Public pension system to sell all tobacco stocks
The nation’s largest public pension system is giving up tobacco.
The California Public Employees’ Retirement System decided Monday to sell its last $550 million worth of tobacco-related investments nearly two decades after trading away the bulk of them.
In a 9-3 vote, the CalPERS investment committee disregarded the advice from its own financial advisers who recommended reversing a sell-off of tobacco stock that was approved in 2000, which has cost the system more than $3 billion in lost earnings.
At that time, CalPERS divested tobacco holdings managed by its in-house advisers, but it allowed outside managers to retain the investments they controlled.
Public health organizations opposed a reinvestment, saying it would send the message that California supports a product that causes cancer and raises health care costs.
The review of the divestment decision comes as CalPERS struggles to strengthen its finances and as a growing number of retirees draw pensions.
CalPERS now spends more money each month than it takes in from taxpayer contributions and the earnings on its $304 billion worth of investments. The pension fund has enough assets to cover only 68 percent of promised benefits. The system’s investments earned just 0.61 percent in the last fiscal year and 2.4 percent the year before, far short of the 7.5 percent earnings target.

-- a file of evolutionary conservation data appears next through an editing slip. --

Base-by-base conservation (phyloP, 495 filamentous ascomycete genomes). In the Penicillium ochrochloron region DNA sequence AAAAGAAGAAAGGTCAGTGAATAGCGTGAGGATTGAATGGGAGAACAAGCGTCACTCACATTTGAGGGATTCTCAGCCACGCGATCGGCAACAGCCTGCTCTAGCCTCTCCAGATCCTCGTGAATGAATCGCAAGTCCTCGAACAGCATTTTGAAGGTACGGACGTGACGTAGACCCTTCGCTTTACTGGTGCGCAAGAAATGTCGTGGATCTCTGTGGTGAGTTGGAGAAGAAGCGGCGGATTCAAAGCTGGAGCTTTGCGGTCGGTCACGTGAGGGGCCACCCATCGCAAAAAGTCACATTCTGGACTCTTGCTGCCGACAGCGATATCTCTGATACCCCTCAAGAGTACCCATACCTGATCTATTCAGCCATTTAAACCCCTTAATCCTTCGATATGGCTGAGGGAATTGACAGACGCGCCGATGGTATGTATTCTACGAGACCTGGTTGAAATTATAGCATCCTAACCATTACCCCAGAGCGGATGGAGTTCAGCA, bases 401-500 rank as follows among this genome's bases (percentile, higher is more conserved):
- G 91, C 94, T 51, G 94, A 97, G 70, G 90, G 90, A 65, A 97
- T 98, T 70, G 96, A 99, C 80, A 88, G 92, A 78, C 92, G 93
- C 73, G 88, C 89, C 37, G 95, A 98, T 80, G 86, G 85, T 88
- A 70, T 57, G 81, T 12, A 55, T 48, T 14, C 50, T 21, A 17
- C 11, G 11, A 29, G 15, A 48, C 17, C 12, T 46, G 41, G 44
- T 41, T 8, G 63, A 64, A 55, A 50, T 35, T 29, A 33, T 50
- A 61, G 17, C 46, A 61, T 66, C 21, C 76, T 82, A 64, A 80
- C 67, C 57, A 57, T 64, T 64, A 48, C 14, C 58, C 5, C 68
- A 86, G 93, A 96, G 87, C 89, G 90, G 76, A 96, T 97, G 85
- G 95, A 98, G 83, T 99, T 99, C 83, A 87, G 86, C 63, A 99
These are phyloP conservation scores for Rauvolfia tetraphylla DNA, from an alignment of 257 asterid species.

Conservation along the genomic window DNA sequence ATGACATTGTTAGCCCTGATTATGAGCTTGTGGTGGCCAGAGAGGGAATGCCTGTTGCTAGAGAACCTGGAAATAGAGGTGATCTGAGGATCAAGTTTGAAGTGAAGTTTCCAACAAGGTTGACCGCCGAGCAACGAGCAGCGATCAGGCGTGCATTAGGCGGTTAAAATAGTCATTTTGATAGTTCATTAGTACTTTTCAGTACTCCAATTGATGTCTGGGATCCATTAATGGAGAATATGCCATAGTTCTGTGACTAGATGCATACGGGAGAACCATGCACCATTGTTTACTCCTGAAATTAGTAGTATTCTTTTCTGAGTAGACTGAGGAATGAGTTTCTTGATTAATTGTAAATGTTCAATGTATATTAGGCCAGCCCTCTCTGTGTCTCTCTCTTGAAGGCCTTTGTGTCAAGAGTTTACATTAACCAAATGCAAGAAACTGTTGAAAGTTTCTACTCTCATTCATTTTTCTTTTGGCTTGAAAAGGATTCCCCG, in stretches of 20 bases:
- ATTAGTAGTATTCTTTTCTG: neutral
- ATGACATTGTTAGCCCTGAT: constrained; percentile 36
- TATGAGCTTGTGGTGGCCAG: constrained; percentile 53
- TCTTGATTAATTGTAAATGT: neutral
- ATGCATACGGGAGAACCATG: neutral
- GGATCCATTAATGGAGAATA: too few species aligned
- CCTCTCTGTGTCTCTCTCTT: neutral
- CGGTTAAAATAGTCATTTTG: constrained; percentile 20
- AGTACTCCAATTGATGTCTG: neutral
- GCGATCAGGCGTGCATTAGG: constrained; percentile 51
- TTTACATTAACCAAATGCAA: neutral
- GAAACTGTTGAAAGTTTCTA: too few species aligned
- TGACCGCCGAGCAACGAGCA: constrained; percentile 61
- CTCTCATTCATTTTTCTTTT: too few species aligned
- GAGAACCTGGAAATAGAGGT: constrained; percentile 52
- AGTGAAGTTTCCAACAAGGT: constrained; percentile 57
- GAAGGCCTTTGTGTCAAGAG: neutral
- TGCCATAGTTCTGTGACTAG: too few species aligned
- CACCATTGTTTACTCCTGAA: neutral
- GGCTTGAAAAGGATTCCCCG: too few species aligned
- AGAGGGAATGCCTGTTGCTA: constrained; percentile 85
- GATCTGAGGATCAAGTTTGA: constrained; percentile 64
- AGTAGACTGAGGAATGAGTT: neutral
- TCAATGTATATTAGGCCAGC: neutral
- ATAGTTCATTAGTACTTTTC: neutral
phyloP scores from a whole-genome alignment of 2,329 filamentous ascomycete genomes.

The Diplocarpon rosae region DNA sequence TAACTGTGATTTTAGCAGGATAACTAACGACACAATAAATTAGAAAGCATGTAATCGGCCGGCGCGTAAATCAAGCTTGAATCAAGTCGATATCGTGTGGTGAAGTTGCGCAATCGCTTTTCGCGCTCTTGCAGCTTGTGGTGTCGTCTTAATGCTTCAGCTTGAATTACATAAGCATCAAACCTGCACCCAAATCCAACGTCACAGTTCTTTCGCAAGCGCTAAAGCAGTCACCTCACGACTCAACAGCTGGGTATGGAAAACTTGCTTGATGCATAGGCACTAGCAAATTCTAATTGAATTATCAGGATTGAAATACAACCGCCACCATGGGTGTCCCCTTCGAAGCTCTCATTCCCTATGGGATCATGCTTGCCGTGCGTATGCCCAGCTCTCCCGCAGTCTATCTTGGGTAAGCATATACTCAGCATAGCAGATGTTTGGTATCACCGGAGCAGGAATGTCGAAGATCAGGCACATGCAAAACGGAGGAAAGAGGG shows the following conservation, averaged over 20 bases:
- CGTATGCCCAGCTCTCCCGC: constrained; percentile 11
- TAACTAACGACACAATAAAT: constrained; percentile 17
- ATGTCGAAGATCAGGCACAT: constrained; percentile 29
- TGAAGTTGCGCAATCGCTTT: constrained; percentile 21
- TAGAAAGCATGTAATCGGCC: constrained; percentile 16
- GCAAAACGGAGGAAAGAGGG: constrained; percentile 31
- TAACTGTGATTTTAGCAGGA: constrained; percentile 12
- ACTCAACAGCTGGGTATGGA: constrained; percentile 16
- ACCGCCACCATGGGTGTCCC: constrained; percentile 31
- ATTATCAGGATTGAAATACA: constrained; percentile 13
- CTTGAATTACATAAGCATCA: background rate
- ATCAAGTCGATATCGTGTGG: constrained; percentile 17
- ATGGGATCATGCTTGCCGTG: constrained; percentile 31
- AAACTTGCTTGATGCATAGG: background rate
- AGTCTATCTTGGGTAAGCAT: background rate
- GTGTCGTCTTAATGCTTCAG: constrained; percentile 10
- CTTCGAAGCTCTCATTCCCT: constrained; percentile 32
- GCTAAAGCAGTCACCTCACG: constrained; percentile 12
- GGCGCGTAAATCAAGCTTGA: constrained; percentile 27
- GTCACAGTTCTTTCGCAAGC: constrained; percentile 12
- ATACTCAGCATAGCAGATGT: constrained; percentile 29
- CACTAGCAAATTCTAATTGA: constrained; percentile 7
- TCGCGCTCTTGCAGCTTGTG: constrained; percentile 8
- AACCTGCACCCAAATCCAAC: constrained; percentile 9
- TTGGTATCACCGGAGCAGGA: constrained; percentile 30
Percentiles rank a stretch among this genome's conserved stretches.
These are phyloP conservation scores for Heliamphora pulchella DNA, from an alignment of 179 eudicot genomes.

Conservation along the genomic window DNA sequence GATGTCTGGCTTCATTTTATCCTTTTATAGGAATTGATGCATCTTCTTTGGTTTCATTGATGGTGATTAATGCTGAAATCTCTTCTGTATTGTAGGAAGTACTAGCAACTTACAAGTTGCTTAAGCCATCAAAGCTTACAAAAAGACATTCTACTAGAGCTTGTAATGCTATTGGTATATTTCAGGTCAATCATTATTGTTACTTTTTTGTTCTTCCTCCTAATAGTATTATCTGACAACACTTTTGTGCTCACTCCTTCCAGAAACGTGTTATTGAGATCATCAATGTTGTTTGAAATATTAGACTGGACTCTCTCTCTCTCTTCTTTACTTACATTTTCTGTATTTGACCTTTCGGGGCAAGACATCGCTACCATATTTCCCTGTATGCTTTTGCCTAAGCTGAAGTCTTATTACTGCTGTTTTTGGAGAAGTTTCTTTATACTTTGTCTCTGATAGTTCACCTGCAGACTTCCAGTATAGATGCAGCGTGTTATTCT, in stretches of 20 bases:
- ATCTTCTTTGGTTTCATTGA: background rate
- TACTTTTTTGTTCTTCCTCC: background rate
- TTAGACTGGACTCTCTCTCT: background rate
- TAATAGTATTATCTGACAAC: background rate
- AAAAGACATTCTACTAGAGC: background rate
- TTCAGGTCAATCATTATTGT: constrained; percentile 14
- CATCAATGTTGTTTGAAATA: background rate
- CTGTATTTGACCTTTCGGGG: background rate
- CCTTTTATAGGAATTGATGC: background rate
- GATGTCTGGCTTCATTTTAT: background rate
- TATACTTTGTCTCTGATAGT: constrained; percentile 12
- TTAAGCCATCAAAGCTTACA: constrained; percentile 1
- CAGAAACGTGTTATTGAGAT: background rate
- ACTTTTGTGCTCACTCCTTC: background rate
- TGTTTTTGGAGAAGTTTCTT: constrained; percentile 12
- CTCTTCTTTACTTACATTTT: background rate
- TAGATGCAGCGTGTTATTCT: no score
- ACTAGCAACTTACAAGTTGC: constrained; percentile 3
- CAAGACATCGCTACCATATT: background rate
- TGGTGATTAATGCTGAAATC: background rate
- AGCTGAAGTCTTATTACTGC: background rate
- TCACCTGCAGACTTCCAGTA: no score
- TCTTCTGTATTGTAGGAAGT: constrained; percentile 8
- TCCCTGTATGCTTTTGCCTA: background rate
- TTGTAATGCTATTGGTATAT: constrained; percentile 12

“I am not aware of anyone who smokes or doesn’t smoke based on whether CalPERS invests or doesn’t invest,” said JJ Jelincic, a member of the CalPERS investment committee who favored reinvesting in tobacco. “And if we’re not changing behavior, then what are we getting for the money we’re giving up?”
CalPERS has long taken a dim view of divestment as a strategy to influence public policy, preferring to use its clout as a large investor to pressure companies in which it owns stock. The agency says it is obligated to maximize investment earnings to protect the long-term availability of retirement benefits and minimize costs to taxpayers.
Nonetheless, CalPERS decided in 2000 that mounting pressure from lawsuits and declining rates of smoking justified selling off tobacco-related investments.
Financially, it was a bad bet. In the 15 years since, tobacco was the second-highest performing industry and significantly outperformed the market, CalPERS experts wrote, and investors who didn’t sell off reaped 900 percent cumulative returns.